WASHINGTON (JTA) -- The Jewish groups who liked John Paul Stevens as a Supreme Court justice are getting ready to dish out the same like to whomever replaces him.
Most of the Jewish groups closely tracking court decisions favor Stevens' liberal record, with minor qualifications, and do not believe that President Obama will choose a replacement who deviates from the norm.
(JTA) — China will join efforts to sanction Iran, U.S. officials said. Obama administration officials announced the breakthrough Monday during a summit in Washington on containing the threat of nuclear terrorism. Ben Rhodes, a deputy national security adviser to the White House, said a new set of U.N. Security Council sanctions would be ready within “a matter of weeks.”
The announcements came after President Obama met with Chinese President Hu Jintao.
Part graphic novel, part documentary, ‘motion comics’
help attract viewers to difficult topics.
Special To The Jewish Week
The creators of “They Spoke Out: American Voices Against the Holocaust,” a new series of motion comics, can each talk about why that relatively new medium is best suited for telling the stories they chose — those of Americans who helped rescue Jews in the 1930s and ‘40s.
But perhaps no explanation is more compelling than the one offered by Neal Adams, a legend in the comic-book industry and the illustrator of the new series.
WASHINGTON (JTA) – A Jewish group urged the Italian Bishops' Conference to condemn anti-Semitic comments made by a retired Catholic bishop.
Giacomo Babini, bishop emeritus of Grosseto, allegedly told the Catholic Web site Pontifex that Jews are behind the latest round of criticism of the Church's handling of clerical sex abuse. Babini, 81, allegedly called the criticism a “Zionist attack," saying, "They do not want the church, they are its natural enemies. Deep down, historically speaking, the Jews are God killers."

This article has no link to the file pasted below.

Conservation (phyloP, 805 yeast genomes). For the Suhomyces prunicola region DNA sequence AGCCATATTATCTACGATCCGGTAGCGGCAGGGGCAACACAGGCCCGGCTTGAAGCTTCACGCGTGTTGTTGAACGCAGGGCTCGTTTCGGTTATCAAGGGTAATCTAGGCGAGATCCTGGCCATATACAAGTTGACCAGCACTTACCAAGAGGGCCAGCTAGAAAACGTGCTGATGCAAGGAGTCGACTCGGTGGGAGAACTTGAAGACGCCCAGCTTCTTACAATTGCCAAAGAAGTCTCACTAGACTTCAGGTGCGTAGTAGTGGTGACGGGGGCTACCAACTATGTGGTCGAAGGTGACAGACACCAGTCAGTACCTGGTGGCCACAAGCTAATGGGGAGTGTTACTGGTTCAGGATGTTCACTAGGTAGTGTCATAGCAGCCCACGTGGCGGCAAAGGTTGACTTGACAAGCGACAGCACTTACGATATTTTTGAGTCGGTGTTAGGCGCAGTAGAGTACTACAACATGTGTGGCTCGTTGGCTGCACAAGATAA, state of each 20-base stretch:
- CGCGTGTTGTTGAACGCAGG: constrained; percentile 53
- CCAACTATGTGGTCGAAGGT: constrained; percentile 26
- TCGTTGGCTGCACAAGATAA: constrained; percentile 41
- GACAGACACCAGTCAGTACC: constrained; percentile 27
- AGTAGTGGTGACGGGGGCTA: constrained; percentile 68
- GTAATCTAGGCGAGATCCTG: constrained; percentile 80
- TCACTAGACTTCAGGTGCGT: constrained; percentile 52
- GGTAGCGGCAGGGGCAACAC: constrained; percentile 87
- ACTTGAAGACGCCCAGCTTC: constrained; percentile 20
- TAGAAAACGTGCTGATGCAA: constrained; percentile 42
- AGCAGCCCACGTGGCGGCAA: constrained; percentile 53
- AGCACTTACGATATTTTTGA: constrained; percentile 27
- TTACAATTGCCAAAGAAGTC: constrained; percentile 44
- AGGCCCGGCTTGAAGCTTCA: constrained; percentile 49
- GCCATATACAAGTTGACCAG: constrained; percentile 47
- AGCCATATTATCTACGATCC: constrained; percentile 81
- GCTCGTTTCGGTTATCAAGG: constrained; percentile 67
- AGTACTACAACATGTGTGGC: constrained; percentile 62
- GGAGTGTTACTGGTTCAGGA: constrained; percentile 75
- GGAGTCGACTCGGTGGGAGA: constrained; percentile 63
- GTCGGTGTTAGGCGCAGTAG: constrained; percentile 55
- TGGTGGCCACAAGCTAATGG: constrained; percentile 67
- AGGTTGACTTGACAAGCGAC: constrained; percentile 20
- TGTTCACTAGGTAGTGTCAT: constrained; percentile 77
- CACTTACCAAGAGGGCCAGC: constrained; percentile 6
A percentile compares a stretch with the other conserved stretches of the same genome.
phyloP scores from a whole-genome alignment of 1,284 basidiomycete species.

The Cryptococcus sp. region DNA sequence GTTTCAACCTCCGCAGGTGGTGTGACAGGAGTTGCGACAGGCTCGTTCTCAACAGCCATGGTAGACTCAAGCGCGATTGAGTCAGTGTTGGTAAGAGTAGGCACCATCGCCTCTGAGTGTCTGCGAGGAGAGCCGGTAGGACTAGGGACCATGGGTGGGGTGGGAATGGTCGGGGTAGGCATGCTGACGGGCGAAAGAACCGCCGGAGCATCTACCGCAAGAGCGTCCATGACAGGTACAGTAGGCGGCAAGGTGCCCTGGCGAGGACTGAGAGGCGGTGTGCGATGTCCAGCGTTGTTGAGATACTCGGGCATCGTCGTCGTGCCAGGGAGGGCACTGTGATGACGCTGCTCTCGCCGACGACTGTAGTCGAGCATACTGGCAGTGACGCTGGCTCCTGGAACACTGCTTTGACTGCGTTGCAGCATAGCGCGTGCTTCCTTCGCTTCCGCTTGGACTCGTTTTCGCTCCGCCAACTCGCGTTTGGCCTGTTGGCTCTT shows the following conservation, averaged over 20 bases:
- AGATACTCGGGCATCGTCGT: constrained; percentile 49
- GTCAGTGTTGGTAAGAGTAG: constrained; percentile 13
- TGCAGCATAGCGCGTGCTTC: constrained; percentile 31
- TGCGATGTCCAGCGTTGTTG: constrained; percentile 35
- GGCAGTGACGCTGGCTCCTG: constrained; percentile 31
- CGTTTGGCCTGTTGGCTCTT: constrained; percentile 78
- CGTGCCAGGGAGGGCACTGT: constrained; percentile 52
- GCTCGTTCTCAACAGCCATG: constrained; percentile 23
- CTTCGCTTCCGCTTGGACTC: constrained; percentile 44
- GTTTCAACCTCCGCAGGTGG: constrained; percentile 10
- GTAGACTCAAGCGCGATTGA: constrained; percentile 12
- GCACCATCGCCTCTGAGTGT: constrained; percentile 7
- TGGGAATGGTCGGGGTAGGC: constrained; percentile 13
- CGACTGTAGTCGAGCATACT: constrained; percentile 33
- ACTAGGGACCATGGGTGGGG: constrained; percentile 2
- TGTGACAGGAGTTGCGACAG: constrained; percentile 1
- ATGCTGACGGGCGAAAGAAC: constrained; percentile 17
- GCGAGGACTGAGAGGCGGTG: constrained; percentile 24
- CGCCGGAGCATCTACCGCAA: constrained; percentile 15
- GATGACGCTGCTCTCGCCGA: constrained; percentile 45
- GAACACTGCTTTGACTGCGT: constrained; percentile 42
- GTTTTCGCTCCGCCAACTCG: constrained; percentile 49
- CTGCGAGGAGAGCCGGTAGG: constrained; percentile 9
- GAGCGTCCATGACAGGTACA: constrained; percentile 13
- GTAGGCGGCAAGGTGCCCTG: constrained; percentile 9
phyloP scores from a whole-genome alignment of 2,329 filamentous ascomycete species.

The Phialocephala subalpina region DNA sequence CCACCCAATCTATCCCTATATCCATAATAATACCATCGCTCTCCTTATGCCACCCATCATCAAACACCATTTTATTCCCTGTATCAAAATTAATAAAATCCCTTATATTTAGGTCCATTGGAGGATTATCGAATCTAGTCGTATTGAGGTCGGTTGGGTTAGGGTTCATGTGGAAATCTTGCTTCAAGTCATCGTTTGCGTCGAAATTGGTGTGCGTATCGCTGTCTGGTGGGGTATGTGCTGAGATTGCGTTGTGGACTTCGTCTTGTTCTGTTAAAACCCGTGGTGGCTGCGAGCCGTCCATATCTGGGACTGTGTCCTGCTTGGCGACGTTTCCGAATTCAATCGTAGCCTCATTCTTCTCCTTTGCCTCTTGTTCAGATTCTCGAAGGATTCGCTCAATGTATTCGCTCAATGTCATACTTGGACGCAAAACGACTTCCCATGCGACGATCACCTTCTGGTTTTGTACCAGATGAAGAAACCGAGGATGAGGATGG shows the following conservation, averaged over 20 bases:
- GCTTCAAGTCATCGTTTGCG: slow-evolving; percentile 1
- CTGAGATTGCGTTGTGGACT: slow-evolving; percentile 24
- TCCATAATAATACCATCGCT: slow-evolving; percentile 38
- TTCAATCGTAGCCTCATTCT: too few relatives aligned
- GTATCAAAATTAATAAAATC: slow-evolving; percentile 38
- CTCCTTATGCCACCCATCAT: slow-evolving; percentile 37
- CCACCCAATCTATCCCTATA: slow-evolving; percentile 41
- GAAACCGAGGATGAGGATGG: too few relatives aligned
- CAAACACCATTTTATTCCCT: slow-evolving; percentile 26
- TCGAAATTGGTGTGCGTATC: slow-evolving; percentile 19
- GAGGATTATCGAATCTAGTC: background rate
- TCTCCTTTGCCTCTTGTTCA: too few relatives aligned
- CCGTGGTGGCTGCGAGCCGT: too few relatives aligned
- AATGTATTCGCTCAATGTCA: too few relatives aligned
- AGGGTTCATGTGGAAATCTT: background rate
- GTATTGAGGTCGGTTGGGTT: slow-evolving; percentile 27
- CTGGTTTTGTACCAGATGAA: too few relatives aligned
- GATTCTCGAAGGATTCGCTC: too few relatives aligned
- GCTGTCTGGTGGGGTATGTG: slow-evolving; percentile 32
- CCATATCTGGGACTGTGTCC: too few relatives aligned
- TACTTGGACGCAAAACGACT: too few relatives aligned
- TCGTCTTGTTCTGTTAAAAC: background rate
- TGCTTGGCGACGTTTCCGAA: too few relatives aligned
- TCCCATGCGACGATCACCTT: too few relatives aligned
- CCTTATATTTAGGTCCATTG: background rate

I present below, in its entirety and without further comment, former mayor Ed Koch's latest essay on the tensions between the White House and Israel. In it, he concedes that some will call him alarmist, but finds some parallels between the administration's treatment of Israel and the Roman siege against Jews at Masada.
A few weeks ago, I was wondering what was going through Prime Minister Benjamin Netanyahu's head when he decided to attend next week's nuclear summit in Washington, where representatives of 47 countries, including many of heads of state, will gather to talk about nuclear terror, and in the process produce what local officials say will be some record-breaking traffic gridlock.
Talking about energy independence is easy on the campaign trail, but difficult for Washington policymakers, who must balance conflicting priorities in an environment in which there are no perfect solutions.
That’s the dilemma the Obama administration faces as it recalibrates the nation’s energy and environmental policies. Among the shifts announced this week are toughened fuel-efficiency standards and expanded offshore oil and gas exploration that may open up vast tracts to drilling.
The new obsession with Jewish vengeance, and what it suggests.
Special To The Jewish Week
In the topsy-turvy post-Holocaust world, genocide never ended and the Holocaust itself became a brand name. Yom HaShoah competed with Yom Kippur for mourners. A museum in Washington, D.C., doubled as a Jewish Mount Rushmore. And Anne Frank was adopted by every culture on earth as a metaphor for adolescence interrupted. Elie Wiesel, a precocious, sensitive boy from a remote region of Transylvania, ended up as a Nobel laureate, a worldwide celebrity, and an honored guest on “Oprah.”
Who would have imagined all that when the death camps were liberated in 1945?